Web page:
I moderated a Q and A with Harvey Weinstein after the NBR screening of Marilyn – it was a far ranging and quite energetic discussion.
Originally published on December 23rd, 2011 on the website of The National Board of Review.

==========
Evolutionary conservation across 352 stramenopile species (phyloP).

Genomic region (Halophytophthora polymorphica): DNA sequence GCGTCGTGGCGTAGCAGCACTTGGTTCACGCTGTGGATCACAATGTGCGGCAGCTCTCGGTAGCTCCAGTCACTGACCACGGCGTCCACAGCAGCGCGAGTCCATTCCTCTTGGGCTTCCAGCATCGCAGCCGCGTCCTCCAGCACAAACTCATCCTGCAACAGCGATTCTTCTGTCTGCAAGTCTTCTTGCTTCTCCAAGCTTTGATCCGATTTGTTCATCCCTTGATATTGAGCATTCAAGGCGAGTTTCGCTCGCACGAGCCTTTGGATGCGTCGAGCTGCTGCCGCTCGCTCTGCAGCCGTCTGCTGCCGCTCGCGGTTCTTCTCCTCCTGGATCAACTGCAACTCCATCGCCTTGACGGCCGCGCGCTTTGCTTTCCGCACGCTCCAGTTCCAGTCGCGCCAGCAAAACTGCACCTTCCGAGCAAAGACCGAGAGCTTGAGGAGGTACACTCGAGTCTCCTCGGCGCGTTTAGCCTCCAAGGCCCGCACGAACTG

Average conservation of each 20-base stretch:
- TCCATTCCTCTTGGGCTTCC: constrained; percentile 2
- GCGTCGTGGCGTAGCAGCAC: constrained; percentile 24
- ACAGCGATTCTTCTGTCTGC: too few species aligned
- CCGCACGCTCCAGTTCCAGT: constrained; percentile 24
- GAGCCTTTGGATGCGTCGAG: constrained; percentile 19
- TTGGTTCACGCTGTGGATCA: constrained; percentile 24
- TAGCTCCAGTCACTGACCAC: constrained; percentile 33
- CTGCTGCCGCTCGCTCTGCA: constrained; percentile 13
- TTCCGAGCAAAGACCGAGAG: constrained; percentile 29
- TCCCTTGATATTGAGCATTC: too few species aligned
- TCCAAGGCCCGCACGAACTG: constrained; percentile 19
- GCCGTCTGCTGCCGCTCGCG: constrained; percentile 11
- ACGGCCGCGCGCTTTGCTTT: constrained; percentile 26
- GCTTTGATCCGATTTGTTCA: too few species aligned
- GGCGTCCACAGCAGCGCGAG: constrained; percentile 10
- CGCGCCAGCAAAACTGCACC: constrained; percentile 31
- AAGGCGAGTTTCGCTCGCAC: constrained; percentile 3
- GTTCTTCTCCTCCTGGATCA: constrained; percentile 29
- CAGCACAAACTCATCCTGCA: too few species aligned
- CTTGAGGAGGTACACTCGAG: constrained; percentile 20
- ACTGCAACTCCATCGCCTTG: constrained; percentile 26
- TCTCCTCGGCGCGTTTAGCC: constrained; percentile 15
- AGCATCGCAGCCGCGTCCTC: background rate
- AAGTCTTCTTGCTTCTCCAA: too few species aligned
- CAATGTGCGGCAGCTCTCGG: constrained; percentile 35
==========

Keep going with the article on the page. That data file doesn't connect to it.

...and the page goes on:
My Week With Marilyn, directed by Simon Curtis (Cranford, A Short Stay In Switzerland), is the possibly fictional but entirely moving story of a young British man from good society who meets, and falls in love (maybe not in that order) with the woman behind the great American 1950’s icon of sex and pleasure. It’s a story that works best as fantasy yet is based on two books by Colin Clark that recount the experience – the first (The Prince, the Showgirl, and Me, 1995) a recounting of the pretty obviously disastrous pairing of Lawrence Olivier and Marilyn Monroe in the cinematic restaging of The Prince and the Showgirl and the other a further exploration of the event that focused on a special week with Monroe (My Week with Marilyn, 2000). Although he became a successful filmmaker of the arts Clark lived beneath the shadow of his father (Sir Kenneth Clark) a famous art historian and his younger brother, the conservative politician Alan Clark. Published two years before his death, My Week With Marilyn offered an experience unique enough to draw the spotlight from politics and art and shine it directly on him (and Marilyn).